For Hitchcock the important realities were always mental ones.
That’s why Gottlieb writes in introducing one of the interviews he reprints that Hitchcock “comes close to saying that story in general is itself a Mac Guffin: extremely valuable and captivating but basically a pretext.
But the authors also quote from Drexel University’s Paula Marantz Cohen the great justification for Hitchcock scholarship, which is that “to study him is to find an economical way of studying the entire history of cinema.” This identification of the man with his technique would have appealed to Hitchcock himself who, in his conversations with Truffaut in 1962, preferred anecdotes and technical detail to any disquisitions on theme or meaning.
He did not wish to enquire too deeply into his motives or the reasons for any particular subject or film.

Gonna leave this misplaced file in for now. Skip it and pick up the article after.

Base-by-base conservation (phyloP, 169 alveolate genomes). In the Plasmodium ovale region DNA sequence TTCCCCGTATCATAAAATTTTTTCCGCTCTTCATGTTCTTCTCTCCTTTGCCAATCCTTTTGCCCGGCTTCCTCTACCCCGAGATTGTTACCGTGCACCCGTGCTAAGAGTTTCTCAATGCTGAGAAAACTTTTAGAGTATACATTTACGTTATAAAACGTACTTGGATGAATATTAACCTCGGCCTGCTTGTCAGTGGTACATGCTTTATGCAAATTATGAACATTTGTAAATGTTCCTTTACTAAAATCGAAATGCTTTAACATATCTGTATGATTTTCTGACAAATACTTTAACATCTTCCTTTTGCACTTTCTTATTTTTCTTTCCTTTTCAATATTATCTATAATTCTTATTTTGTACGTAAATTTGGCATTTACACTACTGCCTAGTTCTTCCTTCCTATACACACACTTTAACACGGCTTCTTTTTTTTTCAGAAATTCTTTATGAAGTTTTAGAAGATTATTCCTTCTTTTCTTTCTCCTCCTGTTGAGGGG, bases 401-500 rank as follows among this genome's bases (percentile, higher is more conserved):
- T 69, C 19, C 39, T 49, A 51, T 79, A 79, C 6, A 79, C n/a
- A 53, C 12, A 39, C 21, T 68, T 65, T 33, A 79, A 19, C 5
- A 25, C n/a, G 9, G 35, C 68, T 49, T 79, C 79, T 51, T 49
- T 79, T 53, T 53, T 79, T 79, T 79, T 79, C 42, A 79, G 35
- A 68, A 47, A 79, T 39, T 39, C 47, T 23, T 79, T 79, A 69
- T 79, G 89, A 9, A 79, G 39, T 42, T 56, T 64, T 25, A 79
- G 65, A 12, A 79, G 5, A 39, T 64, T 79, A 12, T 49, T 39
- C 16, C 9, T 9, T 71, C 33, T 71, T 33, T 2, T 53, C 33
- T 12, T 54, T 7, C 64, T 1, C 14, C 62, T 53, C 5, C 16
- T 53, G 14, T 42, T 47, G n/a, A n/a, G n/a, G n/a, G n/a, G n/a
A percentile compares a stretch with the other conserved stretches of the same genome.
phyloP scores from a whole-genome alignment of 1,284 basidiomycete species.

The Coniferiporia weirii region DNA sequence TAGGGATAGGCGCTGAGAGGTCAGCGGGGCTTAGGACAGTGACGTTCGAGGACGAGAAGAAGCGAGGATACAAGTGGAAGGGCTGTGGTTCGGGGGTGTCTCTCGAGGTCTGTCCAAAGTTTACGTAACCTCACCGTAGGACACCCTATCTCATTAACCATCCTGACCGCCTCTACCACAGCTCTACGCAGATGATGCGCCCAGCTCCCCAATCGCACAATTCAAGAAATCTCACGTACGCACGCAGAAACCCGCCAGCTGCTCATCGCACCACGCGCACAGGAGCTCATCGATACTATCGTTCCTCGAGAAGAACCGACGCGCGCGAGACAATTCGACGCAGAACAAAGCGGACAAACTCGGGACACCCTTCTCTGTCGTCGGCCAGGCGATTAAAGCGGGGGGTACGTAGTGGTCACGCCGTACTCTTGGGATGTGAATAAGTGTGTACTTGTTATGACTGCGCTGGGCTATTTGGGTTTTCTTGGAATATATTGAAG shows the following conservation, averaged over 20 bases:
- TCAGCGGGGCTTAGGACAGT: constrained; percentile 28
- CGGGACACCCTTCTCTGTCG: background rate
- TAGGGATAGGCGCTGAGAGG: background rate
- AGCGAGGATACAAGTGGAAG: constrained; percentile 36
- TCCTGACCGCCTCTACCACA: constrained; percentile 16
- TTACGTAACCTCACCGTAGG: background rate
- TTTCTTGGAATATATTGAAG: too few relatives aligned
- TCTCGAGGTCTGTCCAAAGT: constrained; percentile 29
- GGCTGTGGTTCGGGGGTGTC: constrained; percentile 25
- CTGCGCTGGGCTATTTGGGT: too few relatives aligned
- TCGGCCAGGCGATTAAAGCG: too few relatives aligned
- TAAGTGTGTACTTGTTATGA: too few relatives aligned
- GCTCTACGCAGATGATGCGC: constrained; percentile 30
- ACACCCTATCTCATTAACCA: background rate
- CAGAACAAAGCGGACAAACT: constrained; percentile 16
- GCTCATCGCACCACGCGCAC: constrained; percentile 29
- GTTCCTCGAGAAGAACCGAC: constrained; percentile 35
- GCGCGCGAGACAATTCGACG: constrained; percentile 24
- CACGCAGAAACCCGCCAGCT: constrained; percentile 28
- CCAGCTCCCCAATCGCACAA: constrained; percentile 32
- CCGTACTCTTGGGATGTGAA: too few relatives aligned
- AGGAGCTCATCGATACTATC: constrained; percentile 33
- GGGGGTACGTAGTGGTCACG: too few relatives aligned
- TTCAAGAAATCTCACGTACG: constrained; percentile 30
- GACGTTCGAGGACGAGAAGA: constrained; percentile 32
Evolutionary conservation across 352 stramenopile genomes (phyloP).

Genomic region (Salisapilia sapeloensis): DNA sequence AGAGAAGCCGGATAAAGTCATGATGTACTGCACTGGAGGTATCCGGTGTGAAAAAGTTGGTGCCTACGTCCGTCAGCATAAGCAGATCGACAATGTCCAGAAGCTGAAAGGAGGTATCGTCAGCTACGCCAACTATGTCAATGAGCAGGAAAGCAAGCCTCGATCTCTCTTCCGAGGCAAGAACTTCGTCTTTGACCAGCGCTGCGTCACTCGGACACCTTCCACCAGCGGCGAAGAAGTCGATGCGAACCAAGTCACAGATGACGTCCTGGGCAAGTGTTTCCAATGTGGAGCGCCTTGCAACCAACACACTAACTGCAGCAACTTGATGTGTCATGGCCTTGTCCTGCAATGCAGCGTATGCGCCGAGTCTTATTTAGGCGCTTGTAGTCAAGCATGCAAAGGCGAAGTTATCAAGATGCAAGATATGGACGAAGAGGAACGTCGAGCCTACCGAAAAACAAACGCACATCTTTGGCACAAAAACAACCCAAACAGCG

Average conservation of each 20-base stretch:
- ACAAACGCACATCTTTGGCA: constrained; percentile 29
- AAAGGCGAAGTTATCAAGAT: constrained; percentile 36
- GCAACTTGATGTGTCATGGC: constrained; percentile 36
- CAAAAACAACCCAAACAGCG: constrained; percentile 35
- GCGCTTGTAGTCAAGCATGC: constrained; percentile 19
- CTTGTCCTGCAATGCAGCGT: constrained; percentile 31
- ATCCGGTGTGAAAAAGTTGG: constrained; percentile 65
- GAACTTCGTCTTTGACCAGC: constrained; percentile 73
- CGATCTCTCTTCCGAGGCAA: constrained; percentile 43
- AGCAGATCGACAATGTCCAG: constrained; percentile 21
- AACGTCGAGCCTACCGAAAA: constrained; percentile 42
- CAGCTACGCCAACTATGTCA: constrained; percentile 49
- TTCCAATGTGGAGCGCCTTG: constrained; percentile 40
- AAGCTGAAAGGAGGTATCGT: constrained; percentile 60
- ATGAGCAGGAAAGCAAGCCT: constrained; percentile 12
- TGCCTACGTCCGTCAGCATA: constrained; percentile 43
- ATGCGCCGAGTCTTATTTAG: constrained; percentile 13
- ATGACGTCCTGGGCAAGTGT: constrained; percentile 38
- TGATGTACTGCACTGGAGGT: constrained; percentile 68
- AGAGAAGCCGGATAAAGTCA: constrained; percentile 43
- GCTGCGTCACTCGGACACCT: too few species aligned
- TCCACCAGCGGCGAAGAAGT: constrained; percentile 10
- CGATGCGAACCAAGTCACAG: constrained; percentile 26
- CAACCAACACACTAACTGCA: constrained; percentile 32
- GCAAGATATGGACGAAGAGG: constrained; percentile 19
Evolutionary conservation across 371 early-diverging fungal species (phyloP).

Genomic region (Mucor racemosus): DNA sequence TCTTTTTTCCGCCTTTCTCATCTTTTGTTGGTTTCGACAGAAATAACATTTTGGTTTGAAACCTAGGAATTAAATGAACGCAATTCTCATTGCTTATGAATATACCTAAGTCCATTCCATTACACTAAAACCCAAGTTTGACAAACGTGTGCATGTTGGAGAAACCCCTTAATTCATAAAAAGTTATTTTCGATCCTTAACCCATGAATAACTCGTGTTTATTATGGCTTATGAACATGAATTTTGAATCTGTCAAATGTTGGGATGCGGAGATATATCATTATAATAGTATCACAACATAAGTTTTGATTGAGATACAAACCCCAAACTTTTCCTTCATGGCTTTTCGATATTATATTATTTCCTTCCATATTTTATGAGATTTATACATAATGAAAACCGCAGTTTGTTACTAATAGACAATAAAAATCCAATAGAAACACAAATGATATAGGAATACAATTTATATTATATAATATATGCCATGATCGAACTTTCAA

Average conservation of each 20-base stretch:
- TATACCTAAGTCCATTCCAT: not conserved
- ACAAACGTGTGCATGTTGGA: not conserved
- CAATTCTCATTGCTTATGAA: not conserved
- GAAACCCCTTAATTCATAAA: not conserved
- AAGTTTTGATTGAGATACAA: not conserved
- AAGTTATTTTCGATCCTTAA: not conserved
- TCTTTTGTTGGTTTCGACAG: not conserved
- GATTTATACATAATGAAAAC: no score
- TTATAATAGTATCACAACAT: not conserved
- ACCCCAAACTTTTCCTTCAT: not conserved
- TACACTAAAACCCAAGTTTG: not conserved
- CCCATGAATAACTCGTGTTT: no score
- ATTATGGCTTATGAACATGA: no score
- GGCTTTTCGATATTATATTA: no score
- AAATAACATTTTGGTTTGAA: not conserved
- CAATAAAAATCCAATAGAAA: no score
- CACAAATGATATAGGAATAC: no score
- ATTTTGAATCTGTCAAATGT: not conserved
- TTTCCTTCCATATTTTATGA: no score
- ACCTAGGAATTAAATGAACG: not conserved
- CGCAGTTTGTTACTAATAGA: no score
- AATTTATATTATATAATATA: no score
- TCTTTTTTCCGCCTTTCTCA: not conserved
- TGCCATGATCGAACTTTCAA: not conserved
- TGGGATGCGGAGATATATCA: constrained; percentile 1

And even when the apparently wrong man becomes the right man, as in (1950), the audience’s surrogate (a vulnerable young woman in both cases) must be taken in by the deception along with the audience.
Either way, it is the audience’s latent paranoia he is always appealing to.
To Hitchcock there typically isn’t a real trail—or not one that matters any more than a false one for its own sake.
Everything matters only subjectively, through its effects on the main character—and through him or her on the audience—whether the knowledge is true or false.
It’s the not entirely pleasurable thrill you get from not knowing something that you desperately want to know—whether the bomb will be discovered before it goes off or the policeman will turn around to see the innocent fugitive escaping.
But, in the quoted passage above, Wood, too, claims to know too much.